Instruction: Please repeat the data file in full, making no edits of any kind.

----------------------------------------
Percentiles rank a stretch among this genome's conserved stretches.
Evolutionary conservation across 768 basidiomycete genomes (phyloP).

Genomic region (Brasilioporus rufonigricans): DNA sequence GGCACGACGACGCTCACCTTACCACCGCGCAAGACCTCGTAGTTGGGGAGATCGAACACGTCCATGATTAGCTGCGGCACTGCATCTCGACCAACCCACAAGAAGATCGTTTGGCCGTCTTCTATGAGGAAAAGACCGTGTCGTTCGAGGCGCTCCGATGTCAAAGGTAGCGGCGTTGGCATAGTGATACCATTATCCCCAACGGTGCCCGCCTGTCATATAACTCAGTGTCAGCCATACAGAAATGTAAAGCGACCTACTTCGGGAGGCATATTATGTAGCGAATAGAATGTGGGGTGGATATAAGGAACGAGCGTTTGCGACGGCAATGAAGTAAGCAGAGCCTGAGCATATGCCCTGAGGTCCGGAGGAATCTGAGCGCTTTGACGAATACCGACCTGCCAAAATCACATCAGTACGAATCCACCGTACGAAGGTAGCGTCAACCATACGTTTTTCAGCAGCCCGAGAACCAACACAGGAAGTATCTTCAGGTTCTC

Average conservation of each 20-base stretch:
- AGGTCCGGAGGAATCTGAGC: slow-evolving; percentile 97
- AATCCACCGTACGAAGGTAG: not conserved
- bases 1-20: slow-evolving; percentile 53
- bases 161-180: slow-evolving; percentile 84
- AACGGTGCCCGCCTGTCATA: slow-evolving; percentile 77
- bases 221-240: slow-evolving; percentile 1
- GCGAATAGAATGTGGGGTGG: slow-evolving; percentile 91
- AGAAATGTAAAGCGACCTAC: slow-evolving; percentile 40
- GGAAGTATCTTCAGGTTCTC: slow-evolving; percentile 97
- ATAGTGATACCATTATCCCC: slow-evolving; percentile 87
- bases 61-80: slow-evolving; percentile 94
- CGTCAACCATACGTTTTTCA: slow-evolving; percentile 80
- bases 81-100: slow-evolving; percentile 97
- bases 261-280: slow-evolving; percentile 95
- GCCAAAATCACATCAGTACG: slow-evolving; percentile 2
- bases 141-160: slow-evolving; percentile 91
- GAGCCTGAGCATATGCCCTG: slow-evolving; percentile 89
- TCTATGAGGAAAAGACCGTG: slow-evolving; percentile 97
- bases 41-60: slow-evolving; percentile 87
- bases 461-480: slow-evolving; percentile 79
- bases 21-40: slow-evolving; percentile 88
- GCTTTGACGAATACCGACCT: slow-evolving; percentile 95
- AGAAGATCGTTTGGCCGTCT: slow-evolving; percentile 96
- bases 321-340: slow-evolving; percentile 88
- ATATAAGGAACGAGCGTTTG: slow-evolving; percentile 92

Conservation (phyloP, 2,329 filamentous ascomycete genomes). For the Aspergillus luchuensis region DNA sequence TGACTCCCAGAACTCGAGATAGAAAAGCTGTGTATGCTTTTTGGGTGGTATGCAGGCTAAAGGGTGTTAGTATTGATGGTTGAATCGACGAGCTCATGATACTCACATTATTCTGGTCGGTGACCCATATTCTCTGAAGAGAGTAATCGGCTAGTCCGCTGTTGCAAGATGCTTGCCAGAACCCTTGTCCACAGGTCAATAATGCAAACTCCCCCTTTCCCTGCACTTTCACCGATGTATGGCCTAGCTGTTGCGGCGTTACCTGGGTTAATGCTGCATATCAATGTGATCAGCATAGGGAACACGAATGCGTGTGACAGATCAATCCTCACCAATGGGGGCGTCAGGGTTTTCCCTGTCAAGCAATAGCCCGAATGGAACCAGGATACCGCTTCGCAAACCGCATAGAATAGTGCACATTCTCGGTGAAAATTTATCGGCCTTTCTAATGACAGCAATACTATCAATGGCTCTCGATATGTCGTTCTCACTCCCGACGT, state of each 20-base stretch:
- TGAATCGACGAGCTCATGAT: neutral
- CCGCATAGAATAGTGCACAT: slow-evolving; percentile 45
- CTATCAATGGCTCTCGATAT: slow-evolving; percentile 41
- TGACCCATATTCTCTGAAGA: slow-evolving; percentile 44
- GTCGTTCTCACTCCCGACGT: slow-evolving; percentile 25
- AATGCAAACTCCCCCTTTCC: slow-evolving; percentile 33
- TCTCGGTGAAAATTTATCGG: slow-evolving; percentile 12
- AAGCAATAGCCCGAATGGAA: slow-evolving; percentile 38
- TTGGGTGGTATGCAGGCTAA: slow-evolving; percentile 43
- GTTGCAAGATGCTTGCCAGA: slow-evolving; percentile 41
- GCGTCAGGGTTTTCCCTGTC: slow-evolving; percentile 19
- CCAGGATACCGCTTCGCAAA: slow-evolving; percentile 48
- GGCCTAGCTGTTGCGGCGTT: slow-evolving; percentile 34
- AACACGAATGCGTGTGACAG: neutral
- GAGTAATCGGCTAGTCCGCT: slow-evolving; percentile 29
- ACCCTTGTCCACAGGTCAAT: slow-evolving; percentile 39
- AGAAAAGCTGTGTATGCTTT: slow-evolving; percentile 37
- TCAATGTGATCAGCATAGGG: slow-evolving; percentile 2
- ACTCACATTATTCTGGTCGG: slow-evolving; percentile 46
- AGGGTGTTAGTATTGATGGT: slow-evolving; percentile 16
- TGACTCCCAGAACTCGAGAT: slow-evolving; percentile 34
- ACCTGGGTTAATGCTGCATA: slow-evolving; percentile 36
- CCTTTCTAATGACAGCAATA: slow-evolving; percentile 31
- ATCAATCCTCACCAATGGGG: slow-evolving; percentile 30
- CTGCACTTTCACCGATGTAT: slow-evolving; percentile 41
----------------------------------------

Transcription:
Percentiles rank a stretch among this genome's conserved stretches.
Evolutionary conservation across 768 basidiomycete genomes (phyloP).

Genomic region (Brasilioporus rufonigricans): DNA sequence GGCACGACGACGCTCACCTTACCACCGCGCAAGACCTCGTAGTTGGGGAGATCGAACACGTCCATGATTAGCTGCGGCACTGCATCTCGACCAACCCACAAGAAGATCGTTTGGCCGTCTTCTATGAGGAAAAGACCGTGTCGTTCGAGGCGCTCCGATGTCAAAGGTAGCGGCGTTGGCATAGTGATACCATTATCCCCAACGGTGCCCGCCTGTCATATAACTCAGTGTCAGCCATACAGAAATGTAAAGCGACCTACTTCGGGAGGCATATTATGTAGCGAATAGAATGTGGGGTGGATATAAGGAACGAGCGTTTGCGACGGCAATGAAGTAAGCAGAGCCTGAGCATATGCCCTGAGGTCCGGAGGAATCTGAGCGCTTTGACGAATACCGACCTGCCAAAATCACATCAGTACGAATCCACCGTACGAAGGTAGCGTCAACCATACGTTTTTCAGCAGCCCGAGAACCAACACAGGAAGTATCTTCAGGTTCTC

Average conservation of each 20-base stretch:
- AGGTCCGGAGGAATCTGAGC: slow-evolving; percentile 97
- AATCCACCGTACGAAGGTAG: not conserved
- bases 1-20: slow-evolving; percentile 53
- bases 161-180: slow-evolving; percentile 84
- AACGGTGCCCGCCTGTCATA: slow-evolving; percentile 77
- bases 221-240: slow-evolving; percentile 1
- GCGAATAGAATGTGGGGTGG: slow-evolving; percentile 91
- AGAAATGTAAAGCGACCTAC: slow-evolving; percentile 40
- GGAAGTATCTTCAGGTTCTC: slow-evolving; percentile 97
- ATAGTGATACCATTATCCCC: slow-evolving; percentile 87
- bases 61-80: slow-evolving; percentile 94
- CGTCAACCATACGTTTTTCA: slow-evolving; percentile 80
- bases 81-100: slow-evolving; percentile 97
- bases 261-280: slow-evolving; percentile 95
- GCCAAAATCACATCAGTACG: slow-evolving; percentile 2
- bases 141-160: slow-evolving; percentile 91
- GAGCCTGAGCATATGCCCTG: slow-evolving; percentile 89
- TCTATGAGGAAAAGACCGTG: slow-evolving; percentile 97
- bases 41-60: slow-evolving; percentile 87
- bases 461-480: slow-evolving; percentile 79
- bases 21-40: slow-evolving; percentile 88
- GCTTTGACGAATACCGACCT: slow-evolving; percentile 95
- AGAAGATCGTTTGGCCGTCT: slow-evolving; percentile 96
- bases 321-340: slow-evolving; percentile 88
- ATATAAGGAACGAGCGTTTG: slow-evolving; percentile 92

Conservation (phyloP, 2,329 filamentous ascomycete genomes). For the Aspergillus luchuensis region DNA sequence TGACTCCCAGAACTCGAGATAGAAAAGCTGTGTATGCTTTTTGGGTGGTATGCAGGCTAAAGGGTGTTAGTATTGATGGTTGAATCGACGAGCTCATGATACTCACATTATTCTGGTCGGTGACCCATATTCTCTGAAGAGAGTAATCGGCTAGTCCGCTGTTGCAAGATGCTTGCCAGAACCCTTGTCCACAGGTCAATAATGCAAACTCCCCCTTTCCCTGCACTTTCACCGATGTATGGCCTAGCTGTTGCGGCGTTACCTGGGTTAATGCTGCATATCAATGTGATCAGCATAGGGAACACGAATGCGTGTGACAGATCAATCCTCACCAATGGGGGCGTCAGGGTTTTCCCTGTCAAGCAATAGCCCGAATGGAACCAGGATACCGCTTCGCAAACCGCATAGAATAGTGCACATTCTCGGTGAAAATTTATCGGCCTTTCTAATGACAGCAATACTATCAATGGCTCTCGATATGTCGTTCTCACTCCCGACGT, state of each 20-base stretch:
- TGAATCGACGAGCTCATGAT: neutral
- CCGCATAGAATAGTGCACAT: slow-evolving; percentile 45
- CTATCAATGGCTCTCGATAT: slow-evolving; percentile 41
- TGACCCATATTCTCTGAAGA: slow-evolving; percentile 44
- GTCGTTCTCACTCCCGACGT: slow-evolving; percentile 25
- AATGCAAACTCCCCCTTTCC: slow-evolving; percentile 33
- TCTCGGTGAAAATTTATCGG: slow-evolving; percentile 12
- AAGCAATAGCCCGAATGGAA: slow-evolving; percentile 38
- TTGGGTGGTATGCAGGCTAA: slow-evolving; percentile 43
- GTTGCAAGATGCTTGCCAGA: slow-evolving; percentile 41
- GCGTCAGGGTTTTCCCTGTC: slow-evolving; percentile 19
- CCAGGATACCGCTTCGCAAA: slow-evolving; percentile 48
- GGCCTAGCTGTTGCGGCGTT: slow-evolving; percentile 34
- AACACGAATGCGTGTGACAG: neutral
- GAGTAATCGGCTAGTCCGCT: slow-evolving; percentile 29
- ACCCTTGTCCACAGGTCAAT: slow-evolving; percentile 39
- AGAAAAGCTGTGTATGCTTT: slow-evolving; percentile 37
- TCAATGTGATCAGCATAGGG: slow-evolving; percentile 2
- ACTCACATTATTCTGGTCGG: slow-evolving; percentile 46
- AGGGTGTTAGTATTGATGGT: slow-evolving; percentile 16
- TGACTCCCAGAACTCGAGAT: slow-evolving; percentile 34
- ACCTGGGTTAATGCTGCATA: slow-evolving; percentile 36
- CCTTTCTAATGACAGCAATA: slow-evolving; percentile 31
- ATCAATCCTCACCAATGGGG: slow-evolving; percentile 30
- CTGCACTTTCACCGATGTAT: slow-evolving; percentile 41